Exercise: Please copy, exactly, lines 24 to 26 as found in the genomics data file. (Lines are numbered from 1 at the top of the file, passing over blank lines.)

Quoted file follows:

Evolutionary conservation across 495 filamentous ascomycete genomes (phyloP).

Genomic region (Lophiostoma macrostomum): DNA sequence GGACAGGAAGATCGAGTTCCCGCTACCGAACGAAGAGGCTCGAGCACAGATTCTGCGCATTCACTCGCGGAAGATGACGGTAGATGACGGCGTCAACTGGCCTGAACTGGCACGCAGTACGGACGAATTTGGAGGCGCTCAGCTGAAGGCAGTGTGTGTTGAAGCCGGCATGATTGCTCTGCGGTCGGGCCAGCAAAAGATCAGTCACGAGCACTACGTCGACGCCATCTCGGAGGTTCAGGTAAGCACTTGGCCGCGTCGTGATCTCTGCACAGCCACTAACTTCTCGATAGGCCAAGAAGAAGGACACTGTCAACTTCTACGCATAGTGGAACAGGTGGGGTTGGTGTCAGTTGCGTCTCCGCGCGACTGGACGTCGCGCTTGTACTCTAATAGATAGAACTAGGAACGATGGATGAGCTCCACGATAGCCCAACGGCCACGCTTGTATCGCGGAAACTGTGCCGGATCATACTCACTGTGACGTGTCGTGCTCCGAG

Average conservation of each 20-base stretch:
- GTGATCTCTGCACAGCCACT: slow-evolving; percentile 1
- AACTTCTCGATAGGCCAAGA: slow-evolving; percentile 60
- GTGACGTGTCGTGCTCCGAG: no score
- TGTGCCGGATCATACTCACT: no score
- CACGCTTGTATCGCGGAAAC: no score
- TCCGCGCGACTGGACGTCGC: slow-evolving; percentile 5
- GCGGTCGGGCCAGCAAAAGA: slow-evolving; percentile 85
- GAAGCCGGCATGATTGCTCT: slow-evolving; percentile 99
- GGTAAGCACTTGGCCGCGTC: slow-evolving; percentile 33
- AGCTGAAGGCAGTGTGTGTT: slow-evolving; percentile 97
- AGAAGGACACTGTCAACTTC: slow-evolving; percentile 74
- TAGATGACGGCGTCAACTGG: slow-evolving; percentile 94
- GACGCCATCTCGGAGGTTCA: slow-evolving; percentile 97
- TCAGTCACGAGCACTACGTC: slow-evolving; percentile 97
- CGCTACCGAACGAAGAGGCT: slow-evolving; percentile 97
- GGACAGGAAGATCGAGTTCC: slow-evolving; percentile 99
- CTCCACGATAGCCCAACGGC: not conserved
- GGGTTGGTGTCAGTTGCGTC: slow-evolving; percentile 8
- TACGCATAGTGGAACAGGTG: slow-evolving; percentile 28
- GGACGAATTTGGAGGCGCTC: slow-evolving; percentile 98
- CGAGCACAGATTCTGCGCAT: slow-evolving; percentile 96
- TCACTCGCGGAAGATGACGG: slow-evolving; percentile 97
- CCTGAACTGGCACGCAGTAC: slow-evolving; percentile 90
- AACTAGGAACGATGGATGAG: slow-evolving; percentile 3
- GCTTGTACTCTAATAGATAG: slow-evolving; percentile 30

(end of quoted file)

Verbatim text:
- CGAGCACAGATTCTGCGCAT: slow-evolving; percentile 96
- TCACTCGCGGAAGATGACGG: slow-evolving; percentile 97
- CCTGAACTGGCACGCAGTAC: slow-evolving; percentile 90